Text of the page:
## 5506 Reputation

7 years, 177 days

## @dharr My using isolate instead of ...

My using isolate instead of solve is mainly a matter of laziness: isolate(equation, v) returns an equality that can directly be used in eval,  as solve (eq, v) requires writing v=solve (eq, v) to be used in eval.

## @dharr I'm not at ease with eli...

I'm not at ease with eliminate and I often have to do several trials to get what I want.

Nice, I vote yup.

What is a(T) ?

Thanks

## Final study...

@shashi598

I adapted the Metropolis-Hastings' algorithm (developed to sample an unknown random variable) to find the values of alpha such that D(gamma)(xi__1) = 0.
(
More precisely, as the right boundary condition is gamma(xi__1)+xi__1* D(gamma)(xi__1) = 0, the previous condition is equivalent to gamma(xi__1) = 0, and it is equivalent to search for the values of alpha which make this identity true, or for values of alpha which minimize gamma(xi__1)^2.
)

I got only 2 values (global minima of gamma(xi__1)^2) in the range alpha=1..10:

1. alpha = 3.7026096348364278322
2. alpha = 4.2985527068692070036

and 4 local minima (that is minima where gamma(xi__1)^2 is small but not null):

1. alpha = 5.3002873922249993805
2. alpha = 6.0544400684250000630
3. alpha = 7.5717744989250001680
4. alpha = 8.3303294592000002940

The type (local/global) of the minima are verified graphically.

You will note these values differ from those from the paper you cite.

## @Ronan  Thank you Ronan...

@Ronan

Thank you Ronan

Could you check them?

## A matter of basins of attraction...

Explanation:

Is I'm not mistaken you want to find the value alpha such that diff(gamma(xi), xi) = 0 at xi=xi__1.
Which, give, that gamma(xi) + xi * diff(gamma(xi), xi) = 0 at xi=xi__1, is equivalent to find the value alpha such that gamma(xi) = 0 at xi=xi__1.

Here is the plot, with a logarithmic vertical axis, of gamma(xi__1)^2 in the range 1..6:

Then a focus on the range 3.5..4

and another on the range 4..6

Here are the values of alpha that minimize H(xi) = amma(xi__1)^2 when alpha is assumed to move in diffferent ranges:

This last plot completes the previous one by adding, in gray", the basins of attraction of red points, and in green those of the blue points.
Depending on your starting point in the range 4..6, NLPSolve will get anyone of the 5 points.
By default the starting point (if not specified with the option initialpoint) is the mid point of the searching range, thus 5 here.
Starting from 5 will return the first leftmost red point on this figure (that is your alpha2_result point).

Using DirectSearch may enable jumping out of this basin of attraction (the leftmost green rectangle) for it is not very deep.
Unfortunately the algorithm ends hitting the right boundary of the search domain (where the value of gamma(xi__1)^2 is lower than those at the red point, so it indeed minimizes the objective, at least in some way), but it misses the blue points because of their thinness and a bad tunning (I guess so) of the algorithm.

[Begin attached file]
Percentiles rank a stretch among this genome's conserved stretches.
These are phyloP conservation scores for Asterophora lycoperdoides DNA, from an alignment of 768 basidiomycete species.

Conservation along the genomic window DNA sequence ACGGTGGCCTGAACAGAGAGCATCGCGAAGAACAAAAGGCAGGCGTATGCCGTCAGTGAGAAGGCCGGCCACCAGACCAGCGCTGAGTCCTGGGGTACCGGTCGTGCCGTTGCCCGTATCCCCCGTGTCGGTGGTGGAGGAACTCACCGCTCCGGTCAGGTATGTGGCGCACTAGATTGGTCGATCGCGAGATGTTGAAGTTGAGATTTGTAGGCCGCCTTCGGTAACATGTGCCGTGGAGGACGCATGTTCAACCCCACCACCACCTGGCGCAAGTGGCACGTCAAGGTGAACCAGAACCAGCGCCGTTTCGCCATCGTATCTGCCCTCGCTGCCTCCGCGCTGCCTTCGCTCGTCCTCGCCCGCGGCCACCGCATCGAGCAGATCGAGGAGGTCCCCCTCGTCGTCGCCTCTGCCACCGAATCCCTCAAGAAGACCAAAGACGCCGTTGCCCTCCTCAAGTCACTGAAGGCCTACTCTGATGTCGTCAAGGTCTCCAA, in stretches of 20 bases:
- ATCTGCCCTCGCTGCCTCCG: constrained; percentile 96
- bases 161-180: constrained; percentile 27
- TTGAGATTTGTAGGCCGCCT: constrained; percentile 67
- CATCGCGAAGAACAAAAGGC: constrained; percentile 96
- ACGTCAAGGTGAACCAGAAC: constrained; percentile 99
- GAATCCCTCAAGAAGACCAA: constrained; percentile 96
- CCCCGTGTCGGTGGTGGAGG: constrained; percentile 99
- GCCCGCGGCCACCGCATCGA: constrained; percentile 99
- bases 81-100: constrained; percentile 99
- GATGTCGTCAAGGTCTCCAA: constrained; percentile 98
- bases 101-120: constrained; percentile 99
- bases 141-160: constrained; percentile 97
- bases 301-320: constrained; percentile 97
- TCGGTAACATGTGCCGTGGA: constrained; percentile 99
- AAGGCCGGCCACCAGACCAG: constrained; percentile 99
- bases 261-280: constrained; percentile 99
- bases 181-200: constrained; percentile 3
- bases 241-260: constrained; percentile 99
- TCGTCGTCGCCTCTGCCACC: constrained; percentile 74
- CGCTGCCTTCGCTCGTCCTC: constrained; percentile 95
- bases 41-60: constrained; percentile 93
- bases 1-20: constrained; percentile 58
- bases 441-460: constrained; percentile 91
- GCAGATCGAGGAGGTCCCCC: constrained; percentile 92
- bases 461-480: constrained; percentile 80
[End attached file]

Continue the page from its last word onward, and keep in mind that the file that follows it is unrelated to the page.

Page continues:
## Duplicate question?...

Isn't it this a duplicate of thar previous question?

BTW, why do you persist in doing the same mistake (unknown=f(x) and parameter mu[f])?

More of this your 4 equations are both identical except for the name of the dependent function, so their solutions will be fundamentaly identical it it is stupid to dsolve 4 equations.
The generic form of these equations is given by coeff(HPMeq, p, 1).
Before doing complex things  ask yourself if this equation can be solved formally;

```# example
test := coeff(HPMEq, p, 0);

# A solution is returned here
Without_bc := dsolve(test);

# But not here
With_bc := dsolve({test, F[0](1) = 1, F[0](-1) = -1, (D(F[0]))(1) = 0, (D(F[0]))(-1)})
```

So trying to take the rhs of this last ouput generates the error message you got.

The only way is to dsolve numerically

`{test, F[0](1) = 1, F[0](-1) = -1, (D(F[0]))(1) = 0, (D(F[0]))(-1)}`

which implies to replace the many parameters by their numerical values.

Make an effort to understand all this and to submit us something that is worth us spending time answering, otherwise it's all a waste of  time for the people here.

## odeplot F not f !!!!!!...

 > restart;
 > with(plots):

HERE IS A CORRECT WAY TO CODE THE THINGS

Note that I treated ONLY the first ode.

With a little effort you should be capable to generalize this to the two other odes, so stop
doing again and again the same errors and try to learn something.

 > eq1 := mu[hnf]*rho[f]*(diff(F(x), x, x, x, x))/(rho[hnf]*mu[f])+3*alpha*(diff(F(x), x, x))+alpha*eta*(diff(F(x), x, x, x))-2*R*F(x)*(diff(F(x), x, x, x))-rho[f]*M*(diff(F(x), x, x))/rho[hnf] = 0;
 (1)
 > a1 := { phi[1] = 0.1e-1, phi[2] = 0.1e-1, R = 1.0, M = 1, alpha = -1, eta = 1 }: a2 := { phi[1] = 0.1e-1, phi[2] = 0.1e-1, R = 1.0, M = 1, alpha = -.5, eta = 1 }: a3 := { phi[1] = 0.1e-1, phi[2] = 0.1e-1, R = 1.0, M = 1, alpha = .5, eta = 1 }: a4 := { phi[1] = 0.1e-1, phi[2] = 0.1e-1, R = 1.0, M = 1, alpha = 1, eta = 1 }: AllA := [a1, a2, a3, a4]: print~(AllA):
 (2)